Toru's TESOL Life

My Reflective Thought on TESOL-related Lecture,Books,and Articles. Also, Useful Information Links. This blog stops posting new articles now. My current blog is as follows. This blog is mainly on thought about my teaching days and private life.

Wednesday, February 28, 2007

Importance of Output

Though I have heard "output hypothesis" (Swain, 1985), I could not have any chance to read her article. Laufer(1998) put emphasis on mental effort EFL learners bring to learn vocabulary citing Swain and Swain et al's articles, I have read her articles today.

Swain,M and Laptikin,S. (1995). Problems in output and the cognitive processes they generate: a step toward second language learning (Applied linguistics 16 372-91)
They discuss learners notice a "gap" from what they would like to explain and what they can express in their interlanguage, which result in modified output (stretched IL).Those process between the first output and the second output is part of the process of second language learning. They argues the deep mental process learned need to have in speaking and writing, and the the process is much more than just comprehension like in listening and reading. While from listening to speaking, for example, learners have to move from the stage of semantic processing for comprehension to the stage of syntactic processing for expressing themselves.

Swain, M (1995). Three functions of output in second language learning In Cook, G. and Seidlhoffer, B (Eds.), Principles and practice in applied linguistics studies in honour of Henry Widdowson Oxford: Oxford University Press 125-44
Though what it describes is basically the same as Swain and Laptkin (1995), she divide the function of output into three; noticing, hypothesis-testing, and metalinguistic function. Notice the "gap" and take a risk of uttering some "new" expressions to test whether or not it is appropriate and conprehensible for listeners. The former two occurred when learners interact with each other focusing on meaning. But the third one is when they focus on form, that is the content on which they talk is about the language itself. She argues all three functions of output contribute to second language acquisition.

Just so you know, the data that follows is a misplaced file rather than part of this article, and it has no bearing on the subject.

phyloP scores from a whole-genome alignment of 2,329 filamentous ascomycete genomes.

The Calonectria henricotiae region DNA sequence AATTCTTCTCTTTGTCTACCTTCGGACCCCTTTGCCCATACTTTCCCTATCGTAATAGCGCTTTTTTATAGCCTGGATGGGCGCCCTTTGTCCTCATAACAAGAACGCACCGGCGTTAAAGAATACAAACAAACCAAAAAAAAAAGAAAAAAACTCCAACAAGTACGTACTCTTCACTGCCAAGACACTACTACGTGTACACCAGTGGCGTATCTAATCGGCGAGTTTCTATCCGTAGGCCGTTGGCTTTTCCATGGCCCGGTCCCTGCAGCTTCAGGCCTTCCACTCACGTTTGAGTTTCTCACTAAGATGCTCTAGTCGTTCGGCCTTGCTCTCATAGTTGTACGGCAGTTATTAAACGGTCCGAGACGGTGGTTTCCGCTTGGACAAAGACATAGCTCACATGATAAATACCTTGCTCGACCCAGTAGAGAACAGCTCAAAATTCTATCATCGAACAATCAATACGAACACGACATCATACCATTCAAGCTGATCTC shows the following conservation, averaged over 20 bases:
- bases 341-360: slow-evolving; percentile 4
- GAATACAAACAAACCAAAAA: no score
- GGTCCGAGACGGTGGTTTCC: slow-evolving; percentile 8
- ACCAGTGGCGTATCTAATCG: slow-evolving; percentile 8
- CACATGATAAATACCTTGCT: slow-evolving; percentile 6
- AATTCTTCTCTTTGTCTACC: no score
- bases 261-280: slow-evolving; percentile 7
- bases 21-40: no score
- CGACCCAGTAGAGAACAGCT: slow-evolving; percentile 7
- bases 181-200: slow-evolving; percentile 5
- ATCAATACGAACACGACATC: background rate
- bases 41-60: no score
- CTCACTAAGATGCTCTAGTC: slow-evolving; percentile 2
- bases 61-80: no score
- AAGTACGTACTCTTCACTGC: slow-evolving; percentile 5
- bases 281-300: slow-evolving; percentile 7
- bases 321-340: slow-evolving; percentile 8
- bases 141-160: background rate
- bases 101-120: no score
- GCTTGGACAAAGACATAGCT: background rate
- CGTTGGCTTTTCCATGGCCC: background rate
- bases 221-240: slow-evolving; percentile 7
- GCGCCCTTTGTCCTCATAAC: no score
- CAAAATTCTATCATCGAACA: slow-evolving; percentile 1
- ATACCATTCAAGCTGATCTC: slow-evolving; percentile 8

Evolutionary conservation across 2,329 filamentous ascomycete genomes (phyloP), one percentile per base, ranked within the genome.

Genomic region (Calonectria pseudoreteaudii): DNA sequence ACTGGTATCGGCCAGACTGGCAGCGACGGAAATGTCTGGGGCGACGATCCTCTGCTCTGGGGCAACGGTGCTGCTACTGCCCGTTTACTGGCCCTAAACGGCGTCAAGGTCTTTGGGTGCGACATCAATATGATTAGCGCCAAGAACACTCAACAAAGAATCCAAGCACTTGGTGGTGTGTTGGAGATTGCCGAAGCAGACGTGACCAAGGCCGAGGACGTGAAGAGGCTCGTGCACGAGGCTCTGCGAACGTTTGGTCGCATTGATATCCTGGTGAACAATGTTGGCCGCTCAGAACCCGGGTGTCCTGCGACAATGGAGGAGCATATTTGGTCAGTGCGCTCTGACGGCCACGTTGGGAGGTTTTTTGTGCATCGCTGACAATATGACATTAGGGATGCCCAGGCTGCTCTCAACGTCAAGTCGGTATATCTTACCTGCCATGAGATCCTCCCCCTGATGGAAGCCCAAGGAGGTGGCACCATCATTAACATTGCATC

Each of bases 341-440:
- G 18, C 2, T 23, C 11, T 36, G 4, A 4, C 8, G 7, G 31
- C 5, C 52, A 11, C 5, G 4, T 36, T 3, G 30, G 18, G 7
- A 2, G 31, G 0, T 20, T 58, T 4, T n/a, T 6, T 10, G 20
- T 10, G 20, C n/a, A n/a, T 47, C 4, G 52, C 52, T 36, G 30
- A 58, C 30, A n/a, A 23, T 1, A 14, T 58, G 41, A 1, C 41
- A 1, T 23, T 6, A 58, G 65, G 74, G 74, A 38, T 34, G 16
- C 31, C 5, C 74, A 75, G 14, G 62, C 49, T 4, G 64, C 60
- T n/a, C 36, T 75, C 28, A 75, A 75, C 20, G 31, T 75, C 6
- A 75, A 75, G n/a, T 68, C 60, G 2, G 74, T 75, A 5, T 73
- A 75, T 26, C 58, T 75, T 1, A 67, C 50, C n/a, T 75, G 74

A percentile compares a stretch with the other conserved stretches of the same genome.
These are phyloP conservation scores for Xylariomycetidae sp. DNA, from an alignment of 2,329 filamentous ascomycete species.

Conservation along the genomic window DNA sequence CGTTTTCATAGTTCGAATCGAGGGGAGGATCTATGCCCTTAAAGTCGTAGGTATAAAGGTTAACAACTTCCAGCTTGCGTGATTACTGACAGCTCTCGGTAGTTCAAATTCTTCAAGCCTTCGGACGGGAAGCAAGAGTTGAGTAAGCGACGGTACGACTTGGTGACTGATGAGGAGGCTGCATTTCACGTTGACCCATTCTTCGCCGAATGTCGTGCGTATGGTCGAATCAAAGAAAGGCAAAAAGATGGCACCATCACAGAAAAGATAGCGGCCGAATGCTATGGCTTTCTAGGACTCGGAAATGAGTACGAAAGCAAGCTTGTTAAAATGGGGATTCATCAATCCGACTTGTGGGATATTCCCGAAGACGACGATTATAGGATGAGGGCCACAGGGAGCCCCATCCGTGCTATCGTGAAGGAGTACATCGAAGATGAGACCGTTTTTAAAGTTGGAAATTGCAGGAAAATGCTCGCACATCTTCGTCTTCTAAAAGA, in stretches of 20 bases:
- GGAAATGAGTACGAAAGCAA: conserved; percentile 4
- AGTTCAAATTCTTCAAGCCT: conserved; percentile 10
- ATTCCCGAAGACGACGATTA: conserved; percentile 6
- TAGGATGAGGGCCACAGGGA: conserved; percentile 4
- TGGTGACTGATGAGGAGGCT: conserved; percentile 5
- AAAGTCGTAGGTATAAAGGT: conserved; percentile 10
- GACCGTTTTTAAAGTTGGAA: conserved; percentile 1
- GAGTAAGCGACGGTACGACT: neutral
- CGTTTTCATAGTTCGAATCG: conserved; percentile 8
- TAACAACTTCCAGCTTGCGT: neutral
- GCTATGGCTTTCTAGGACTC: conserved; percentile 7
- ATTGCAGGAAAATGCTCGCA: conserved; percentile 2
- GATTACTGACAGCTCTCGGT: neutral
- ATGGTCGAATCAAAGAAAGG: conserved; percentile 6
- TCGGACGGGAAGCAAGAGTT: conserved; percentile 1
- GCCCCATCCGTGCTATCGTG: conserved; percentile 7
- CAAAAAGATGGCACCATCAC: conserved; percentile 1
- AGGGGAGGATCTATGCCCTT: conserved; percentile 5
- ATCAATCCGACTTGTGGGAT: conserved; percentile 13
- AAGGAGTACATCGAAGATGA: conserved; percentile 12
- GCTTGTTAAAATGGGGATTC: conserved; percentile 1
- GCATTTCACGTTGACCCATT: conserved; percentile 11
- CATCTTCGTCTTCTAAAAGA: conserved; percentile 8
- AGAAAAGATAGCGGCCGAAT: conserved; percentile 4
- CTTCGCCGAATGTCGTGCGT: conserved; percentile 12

What i was impressed about the two articles are output functions not only for improving fluency but also second language acquisition itself! To put differently, output have an effect on the development of interlangauge process, not just representing the existing knowledge learners have acquired until that time!

It is in line with Widdowson's argument; usage and use. He comments usage is important but as an aid for make communication natural. In his perspective, usage and use, or competence and performance (in Chomsky's word) cannot exist independently, but they are interconnected.

What is interesting is other articles by Talone,E. and Liu,G.(1995) In Cook, G. and Seidlhoffer, B (Eds.), Principles and practice in applied linguistics studies in honour of Henry Widdowson Oxford: Oxford University Press 107-124
Their longitudinal study of Chinese boy names "Bob" reveal intriguing insights about development of interlanguage deeply connected to social contexts. They ask a question, "Do the different interactional contexts simply give Bob different opportunities to show what he already knows? or Do the different interactional contexts cause Bob's competence to develop differently?" They found that the context where Bob used the items (i.e. SVO)for the first time in his life is the the context where he seems to acquire the items. And Bob gradually began to use the item in other contexts. What is interesting is the order of items they use is not the same as the order many SLA researchers agree upon. Thus they argues the flexibility of developmental sequences.

Why he use the new item is not only because of comprehensible input, but also comprehensible output(Swain, 1985) where learners notice the "gap" resulting in modified output to make the utterance comprehensible to interlocutors. They succeed in describing the actual context where acquiring occurs and interlanguage develops.

Moreover, they criticize the other SLA theorists who think contextual variation as just a parameter to change learners performance, think learners competence isolated from their performance. Tarone and Liu think the very context have an effect on the performance/competence and IL development, and argues that SLA theory should embrace contextual variation and the process of development of IL.



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